A gating mechanism proposed from a simulation of a human α7 nicotinic acetylcholine receptor

Richard J. Law, Richard H. Henchman, J. Andrew McCammon

    Research output: Contribution to journalArticlepeer-review


    The nicotinic acetylcholine receptor is a well characterized ligand-gated ion channel, yet a proper description of the mechanisms involved in gating, opening, closing, ligand binding, and desensitization does not exist. Until recently, atomic-resolution structural information on the protein was limited, but with the production of the x-ray crystal structure of the Lymnea stagnalis acetylcholine binding protein and the EM image of the transmembrane domain of the torpedo electric ray nicotinic channel, we were provided with a window to examine the mechanism by which this channel operates. A 15-ns all-atom simulation of a homology model of the homomeric human α7 form of the receptor was conducted in a solvated palmitoyl-2-oleoyl-sn-glycerol- phosphatidylcholine bilayer and examined in detail. The receptor was unliganded. The structure undergoes a twist-to-close motion that correlates movements of the C loop in the ligand binding domain, via the β10-strand that connects the two, with the 10° rotation and inward movement of two nonadjacent subunits. The Cys loop appears to act as a stator around which the α-helical transmembrane domain can pivot and rotate relative to the rigid β-sheet binding domain. The M2-M3 loop may have a role in controlling the extent or kinetics of these relative movements. All of this motion, along with essential dynamics analysis, is suggestive of the direction of larger motions involved in gating of the channel. © 2005 by The National Academy of Sciences of the USA.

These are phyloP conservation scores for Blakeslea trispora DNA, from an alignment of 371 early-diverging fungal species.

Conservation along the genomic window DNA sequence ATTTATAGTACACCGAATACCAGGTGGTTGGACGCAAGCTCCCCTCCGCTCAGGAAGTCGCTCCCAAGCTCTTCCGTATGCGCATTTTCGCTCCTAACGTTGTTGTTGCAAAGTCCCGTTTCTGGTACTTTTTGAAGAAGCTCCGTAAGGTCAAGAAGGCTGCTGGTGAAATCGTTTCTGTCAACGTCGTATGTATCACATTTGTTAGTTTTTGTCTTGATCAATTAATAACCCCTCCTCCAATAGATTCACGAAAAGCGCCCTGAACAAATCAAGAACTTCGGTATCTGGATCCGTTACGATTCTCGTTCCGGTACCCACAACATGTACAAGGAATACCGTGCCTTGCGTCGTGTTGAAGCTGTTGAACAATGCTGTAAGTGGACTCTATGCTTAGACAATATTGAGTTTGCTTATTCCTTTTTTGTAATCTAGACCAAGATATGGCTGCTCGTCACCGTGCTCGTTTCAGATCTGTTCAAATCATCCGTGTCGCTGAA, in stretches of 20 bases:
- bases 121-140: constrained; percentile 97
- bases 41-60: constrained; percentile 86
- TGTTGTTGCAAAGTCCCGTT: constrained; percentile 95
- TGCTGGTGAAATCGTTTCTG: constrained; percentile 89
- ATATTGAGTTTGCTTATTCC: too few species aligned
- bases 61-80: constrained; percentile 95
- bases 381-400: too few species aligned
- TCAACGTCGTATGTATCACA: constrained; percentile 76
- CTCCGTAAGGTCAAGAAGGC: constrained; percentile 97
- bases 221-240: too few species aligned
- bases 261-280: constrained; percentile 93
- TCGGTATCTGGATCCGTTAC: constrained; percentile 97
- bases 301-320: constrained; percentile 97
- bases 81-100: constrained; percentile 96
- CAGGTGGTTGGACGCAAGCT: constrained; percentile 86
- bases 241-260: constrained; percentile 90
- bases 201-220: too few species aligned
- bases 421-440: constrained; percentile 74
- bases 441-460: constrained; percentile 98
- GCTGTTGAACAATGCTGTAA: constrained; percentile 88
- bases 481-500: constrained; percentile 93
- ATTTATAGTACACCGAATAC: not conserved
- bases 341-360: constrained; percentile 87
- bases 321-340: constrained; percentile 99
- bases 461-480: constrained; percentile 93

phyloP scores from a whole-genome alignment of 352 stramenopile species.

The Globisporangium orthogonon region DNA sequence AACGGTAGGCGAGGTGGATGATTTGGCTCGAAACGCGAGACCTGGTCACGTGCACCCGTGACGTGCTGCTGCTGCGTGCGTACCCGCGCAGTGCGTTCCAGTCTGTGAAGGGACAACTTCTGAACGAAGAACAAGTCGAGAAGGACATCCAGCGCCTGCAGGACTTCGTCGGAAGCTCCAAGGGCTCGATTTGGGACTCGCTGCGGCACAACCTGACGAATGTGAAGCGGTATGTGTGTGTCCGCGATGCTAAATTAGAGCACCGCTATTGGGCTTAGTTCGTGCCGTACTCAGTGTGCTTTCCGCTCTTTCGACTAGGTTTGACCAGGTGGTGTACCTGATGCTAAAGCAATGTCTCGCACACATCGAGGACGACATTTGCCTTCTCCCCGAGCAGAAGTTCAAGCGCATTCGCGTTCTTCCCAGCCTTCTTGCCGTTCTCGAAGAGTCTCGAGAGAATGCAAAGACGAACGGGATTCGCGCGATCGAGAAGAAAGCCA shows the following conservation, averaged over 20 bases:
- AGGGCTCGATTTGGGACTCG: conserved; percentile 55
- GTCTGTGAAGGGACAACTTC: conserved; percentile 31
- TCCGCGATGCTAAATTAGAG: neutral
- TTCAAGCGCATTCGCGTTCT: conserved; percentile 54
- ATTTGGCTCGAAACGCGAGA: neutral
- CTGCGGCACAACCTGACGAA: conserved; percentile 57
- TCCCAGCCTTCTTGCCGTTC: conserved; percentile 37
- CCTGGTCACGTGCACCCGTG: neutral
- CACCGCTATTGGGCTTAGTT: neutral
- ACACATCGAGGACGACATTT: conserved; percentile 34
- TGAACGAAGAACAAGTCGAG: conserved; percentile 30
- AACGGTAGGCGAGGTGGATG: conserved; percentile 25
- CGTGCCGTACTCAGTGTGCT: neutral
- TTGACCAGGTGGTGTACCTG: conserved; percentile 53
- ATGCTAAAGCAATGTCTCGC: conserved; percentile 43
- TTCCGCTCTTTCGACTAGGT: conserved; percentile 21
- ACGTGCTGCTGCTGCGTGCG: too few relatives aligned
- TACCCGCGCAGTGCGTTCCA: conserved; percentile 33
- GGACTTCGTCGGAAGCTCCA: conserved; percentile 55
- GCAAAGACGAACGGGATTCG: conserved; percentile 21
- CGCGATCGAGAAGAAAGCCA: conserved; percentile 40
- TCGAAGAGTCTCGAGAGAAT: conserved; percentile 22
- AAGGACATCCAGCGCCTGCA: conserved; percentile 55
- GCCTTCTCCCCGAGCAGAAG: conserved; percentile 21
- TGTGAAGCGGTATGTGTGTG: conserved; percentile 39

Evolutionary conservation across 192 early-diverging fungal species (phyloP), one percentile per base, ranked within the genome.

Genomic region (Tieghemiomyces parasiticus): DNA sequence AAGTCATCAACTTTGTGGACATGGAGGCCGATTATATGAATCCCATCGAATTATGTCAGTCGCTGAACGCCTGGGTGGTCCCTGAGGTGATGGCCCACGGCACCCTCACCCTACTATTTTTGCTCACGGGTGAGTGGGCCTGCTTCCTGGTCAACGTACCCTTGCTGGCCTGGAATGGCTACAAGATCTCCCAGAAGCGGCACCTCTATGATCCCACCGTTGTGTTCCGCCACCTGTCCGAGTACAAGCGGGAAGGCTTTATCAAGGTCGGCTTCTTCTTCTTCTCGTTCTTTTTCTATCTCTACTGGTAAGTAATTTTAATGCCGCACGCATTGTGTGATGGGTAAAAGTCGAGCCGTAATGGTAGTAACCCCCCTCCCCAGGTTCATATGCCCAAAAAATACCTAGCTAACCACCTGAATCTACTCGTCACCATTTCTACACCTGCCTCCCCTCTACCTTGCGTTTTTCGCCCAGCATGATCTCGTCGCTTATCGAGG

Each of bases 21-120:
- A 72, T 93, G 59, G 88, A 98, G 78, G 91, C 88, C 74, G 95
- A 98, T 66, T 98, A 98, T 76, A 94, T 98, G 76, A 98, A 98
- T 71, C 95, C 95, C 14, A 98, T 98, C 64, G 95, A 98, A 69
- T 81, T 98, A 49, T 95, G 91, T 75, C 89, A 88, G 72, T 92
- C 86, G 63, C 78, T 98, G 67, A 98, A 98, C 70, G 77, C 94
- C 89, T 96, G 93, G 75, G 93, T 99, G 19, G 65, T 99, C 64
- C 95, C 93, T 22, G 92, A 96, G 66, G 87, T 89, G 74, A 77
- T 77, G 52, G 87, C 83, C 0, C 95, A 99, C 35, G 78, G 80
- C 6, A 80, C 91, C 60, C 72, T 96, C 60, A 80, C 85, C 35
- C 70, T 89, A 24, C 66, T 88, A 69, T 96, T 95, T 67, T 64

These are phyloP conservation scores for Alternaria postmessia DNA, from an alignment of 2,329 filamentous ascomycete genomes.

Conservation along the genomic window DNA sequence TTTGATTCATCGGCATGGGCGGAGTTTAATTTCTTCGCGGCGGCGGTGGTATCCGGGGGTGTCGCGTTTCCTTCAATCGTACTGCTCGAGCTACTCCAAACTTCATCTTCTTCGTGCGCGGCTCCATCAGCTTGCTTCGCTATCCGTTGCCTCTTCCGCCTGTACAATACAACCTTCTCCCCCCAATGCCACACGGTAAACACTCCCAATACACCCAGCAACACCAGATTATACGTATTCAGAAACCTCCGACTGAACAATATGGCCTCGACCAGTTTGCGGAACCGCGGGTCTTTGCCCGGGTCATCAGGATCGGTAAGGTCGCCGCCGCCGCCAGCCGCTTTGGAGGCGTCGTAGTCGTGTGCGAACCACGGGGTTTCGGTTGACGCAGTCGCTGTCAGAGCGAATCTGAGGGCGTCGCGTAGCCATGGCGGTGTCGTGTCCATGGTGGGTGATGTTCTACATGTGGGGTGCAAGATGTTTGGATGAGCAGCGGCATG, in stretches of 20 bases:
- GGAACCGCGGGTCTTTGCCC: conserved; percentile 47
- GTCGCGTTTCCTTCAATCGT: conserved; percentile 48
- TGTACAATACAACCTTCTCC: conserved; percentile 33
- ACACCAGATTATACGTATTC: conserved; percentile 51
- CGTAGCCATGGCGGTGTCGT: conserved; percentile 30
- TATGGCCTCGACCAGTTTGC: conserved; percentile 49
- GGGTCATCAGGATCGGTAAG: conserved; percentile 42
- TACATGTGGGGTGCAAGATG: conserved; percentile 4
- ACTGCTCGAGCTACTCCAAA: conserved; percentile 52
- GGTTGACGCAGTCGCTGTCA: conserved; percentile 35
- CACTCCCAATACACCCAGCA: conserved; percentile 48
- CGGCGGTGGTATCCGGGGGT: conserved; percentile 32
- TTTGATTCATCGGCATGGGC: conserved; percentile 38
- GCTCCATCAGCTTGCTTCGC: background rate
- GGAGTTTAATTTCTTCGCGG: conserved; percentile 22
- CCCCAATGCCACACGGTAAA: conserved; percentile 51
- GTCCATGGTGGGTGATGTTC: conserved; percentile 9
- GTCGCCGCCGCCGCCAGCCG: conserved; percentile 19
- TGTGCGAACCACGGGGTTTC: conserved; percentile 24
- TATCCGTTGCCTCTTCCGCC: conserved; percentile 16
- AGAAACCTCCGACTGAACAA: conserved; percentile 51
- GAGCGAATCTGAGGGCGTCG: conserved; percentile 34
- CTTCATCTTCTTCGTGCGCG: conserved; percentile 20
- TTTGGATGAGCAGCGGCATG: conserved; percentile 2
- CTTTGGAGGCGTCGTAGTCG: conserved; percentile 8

Original languageEnglish
    Pages (from-to)6813-6818
    Number of pages5
    JournalProceedings of the National Academy of Sciences of the United States of America
    Issue number19
    Publication statusPublished - 10 May 2005


    Dive into the research topics of 'A gating mechanism proposed from a simulation of a human α7 nicotinic acetylcholine receptor'. Together they form a unique fingerprint.

    Cite this